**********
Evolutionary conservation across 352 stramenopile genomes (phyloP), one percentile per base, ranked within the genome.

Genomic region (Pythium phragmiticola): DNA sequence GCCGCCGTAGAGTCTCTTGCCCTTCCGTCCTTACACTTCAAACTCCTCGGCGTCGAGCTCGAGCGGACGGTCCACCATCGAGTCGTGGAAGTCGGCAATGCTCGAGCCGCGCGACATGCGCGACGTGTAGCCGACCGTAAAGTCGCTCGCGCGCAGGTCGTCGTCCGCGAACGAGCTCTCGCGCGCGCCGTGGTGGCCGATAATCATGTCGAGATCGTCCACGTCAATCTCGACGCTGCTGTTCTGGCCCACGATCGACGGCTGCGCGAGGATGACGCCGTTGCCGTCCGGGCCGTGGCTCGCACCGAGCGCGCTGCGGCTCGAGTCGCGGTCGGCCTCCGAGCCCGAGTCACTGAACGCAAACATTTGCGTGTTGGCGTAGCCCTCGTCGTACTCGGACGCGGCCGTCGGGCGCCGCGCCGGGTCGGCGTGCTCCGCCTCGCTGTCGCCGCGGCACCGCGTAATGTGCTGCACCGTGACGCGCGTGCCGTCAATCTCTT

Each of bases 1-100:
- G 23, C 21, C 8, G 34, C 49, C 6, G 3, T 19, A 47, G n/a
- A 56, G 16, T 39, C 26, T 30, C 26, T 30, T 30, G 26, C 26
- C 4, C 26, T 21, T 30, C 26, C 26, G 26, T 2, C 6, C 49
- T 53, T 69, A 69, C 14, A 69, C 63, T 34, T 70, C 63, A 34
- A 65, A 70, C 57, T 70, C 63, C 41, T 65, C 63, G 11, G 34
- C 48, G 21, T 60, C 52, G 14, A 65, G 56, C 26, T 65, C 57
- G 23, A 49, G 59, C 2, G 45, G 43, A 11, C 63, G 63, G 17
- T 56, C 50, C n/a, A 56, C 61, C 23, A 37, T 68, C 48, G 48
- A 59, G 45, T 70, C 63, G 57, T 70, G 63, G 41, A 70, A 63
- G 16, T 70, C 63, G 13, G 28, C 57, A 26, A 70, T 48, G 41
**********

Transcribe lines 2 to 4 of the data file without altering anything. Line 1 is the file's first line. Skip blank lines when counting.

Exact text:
Genomic region (Pythium phragmiticola): DNA sequence GCCGCCGTAGAGTCTCTTGCCCTTCCGTCCTTACACTTCAAACTCCTCGGCGTCGAGCTCGAGCGGACGGTCCACCATCGAGTCGTGGAAGTCGGCAATGCTCGAGCCGCGCGACATGCGCGACGTGTAGCCGACCGTAAAGTCGCTCGCGCGCAGGTCGTCGTCCGCGAACGAGCTCTCGCGCGCGCCGTGGTGGCCGATAATCATGTCGAGATCGTCCACGTCAATCTCGACGCTGCTGTTCTGGCCCACGATCGACGGCTGCGCGAGGATGACGCCGTTGCCGTCCGGGCCGTGGCTCGCACCGAGCGCGCTGCGGCTCGAGTCGCGGTCGGCCTCCGAGCCCGAGTCACTGAACGCAAACATTTGCGTGTTGGCGTAGCCCTCGTCGTACTCGGACGCGGCCGTCGGGCGCCGCGCCGGGTCGGCGTGCTCCGCCTCGCTGTCGCCGCGGCACCGCGTAATGTGCTGCACCGTGACGCGCGTGCCGTCAATCTCTT

Each of bases 1-100:
- G 23, C 21, C 8, G 34, C 49, C 6, G 3, T 19, A 47, G n/a